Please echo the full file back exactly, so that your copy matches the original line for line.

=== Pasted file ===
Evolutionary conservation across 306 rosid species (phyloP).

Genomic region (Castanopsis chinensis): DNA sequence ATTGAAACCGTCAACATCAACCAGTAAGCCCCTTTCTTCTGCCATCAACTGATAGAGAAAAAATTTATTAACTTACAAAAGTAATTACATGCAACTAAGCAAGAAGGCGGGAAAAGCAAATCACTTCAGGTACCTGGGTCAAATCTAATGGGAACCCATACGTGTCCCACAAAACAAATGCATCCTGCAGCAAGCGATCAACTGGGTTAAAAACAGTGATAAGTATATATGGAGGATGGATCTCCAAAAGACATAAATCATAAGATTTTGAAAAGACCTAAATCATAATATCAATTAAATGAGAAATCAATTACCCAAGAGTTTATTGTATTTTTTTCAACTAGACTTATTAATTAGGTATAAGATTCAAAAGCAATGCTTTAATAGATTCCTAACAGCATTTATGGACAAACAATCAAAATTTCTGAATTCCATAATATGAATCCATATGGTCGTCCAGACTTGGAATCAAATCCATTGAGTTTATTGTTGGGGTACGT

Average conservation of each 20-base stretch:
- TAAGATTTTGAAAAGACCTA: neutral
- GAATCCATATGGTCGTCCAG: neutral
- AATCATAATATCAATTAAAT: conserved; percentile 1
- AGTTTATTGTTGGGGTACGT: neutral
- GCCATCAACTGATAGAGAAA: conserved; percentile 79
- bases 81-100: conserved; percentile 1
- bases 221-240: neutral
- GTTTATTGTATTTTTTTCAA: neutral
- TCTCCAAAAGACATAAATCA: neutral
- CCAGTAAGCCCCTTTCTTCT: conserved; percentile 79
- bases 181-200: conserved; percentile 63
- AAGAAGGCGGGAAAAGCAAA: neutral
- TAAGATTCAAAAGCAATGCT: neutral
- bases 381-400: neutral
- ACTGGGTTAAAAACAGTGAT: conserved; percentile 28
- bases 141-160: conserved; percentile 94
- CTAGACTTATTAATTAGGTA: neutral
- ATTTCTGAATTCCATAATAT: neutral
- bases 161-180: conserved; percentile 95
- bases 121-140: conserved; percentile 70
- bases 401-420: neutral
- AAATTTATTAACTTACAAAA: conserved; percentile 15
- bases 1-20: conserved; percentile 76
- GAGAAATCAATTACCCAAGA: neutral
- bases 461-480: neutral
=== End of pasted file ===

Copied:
Evolutionary conservation across 306 rosid species (phyloP).

Genomic region (Castanopsis chinensis): DNA sequence ATTGAAACCGTCAACATCAACCAGTAAGCCCCTTTCTTCTGCCATCAACTGATAGAGAAAAAATTTATTAACTTACAAAAGTAATTACATGCAACTAAGCAAGAAGGCGGGAAAAGCAAATCACTTCAGGTACCTGGGTCAAATCTAATGGGAACCCATACGTGTCCCACAAAACAAATGCATCCTGCAGCAAGCGATCAACTGGGTTAAAAACAGTGATAAGTATATATGGAGGATGGATCTCCAAAAGACATAAATCATAAGATTTTGAAAAGACCTAAATCATAATATCAATTAAATGAGAAATCAATTACCCAAGAGTTTATTGTATTTTTTTCAACTAGACTTATTAATTAGGTATAAGATTCAAAAGCAATGCTTTAATAGATTCCTAACAGCATTTATGGACAAACAATCAAAATTTCTGAATTCCATAATATGAATCCATATGGTCGTCCAGACTTGGAATCAAATCCATTGAGTTTATTGTTGGGGTACGT

Average conservation of each 20-base stretch:
- TAAGATTTTGAAAAGACCTA: neutral
- GAATCCATATGGTCGTCCAG: neutral
- AATCATAATATCAATTAAAT: conserved; percentile 1
- AGTTTATTGTTGGGGTACGT: neutral
- GCCATCAACTGATAGAGAAA: conserved; percentile 79
- bases 81-100: conserved; percentile 1
- bases 221-240: neutral
- GTTTATTGTATTTTTTTCAA: neutral
- TCTCCAAAAGACATAAATCA: neutral
- CCAGTAAGCCCCTTTCTTCT: conserved; percentile 79
- bases 181-200: conserved; percentile 63
- AAGAAGGCGGGAAAAGCAAA: neutral
- TAAGATTCAAAAGCAATGCT: neutral
- bases 381-400: neutral
- ACTGGGTTAAAAACAGTGAT: conserved; percentile 28
- bases 141-160: conserved; percentile 94
- CTAGACTTATTAATTAGGTA: neutral
- ATTTCTGAATTCCATAATAT: neutral
- bases 161-180: conserved; percentile 95
- bases 121-140: conserved; percentile 70
- bases 401-420: neutral
- AAATTTATTAACTTACAAAA: conserved; percentile 15
- bases 1-20: conserved; percentile 76
- GAGAAATCAATTACCCAAGA: neutral
- bases 461-480: neutral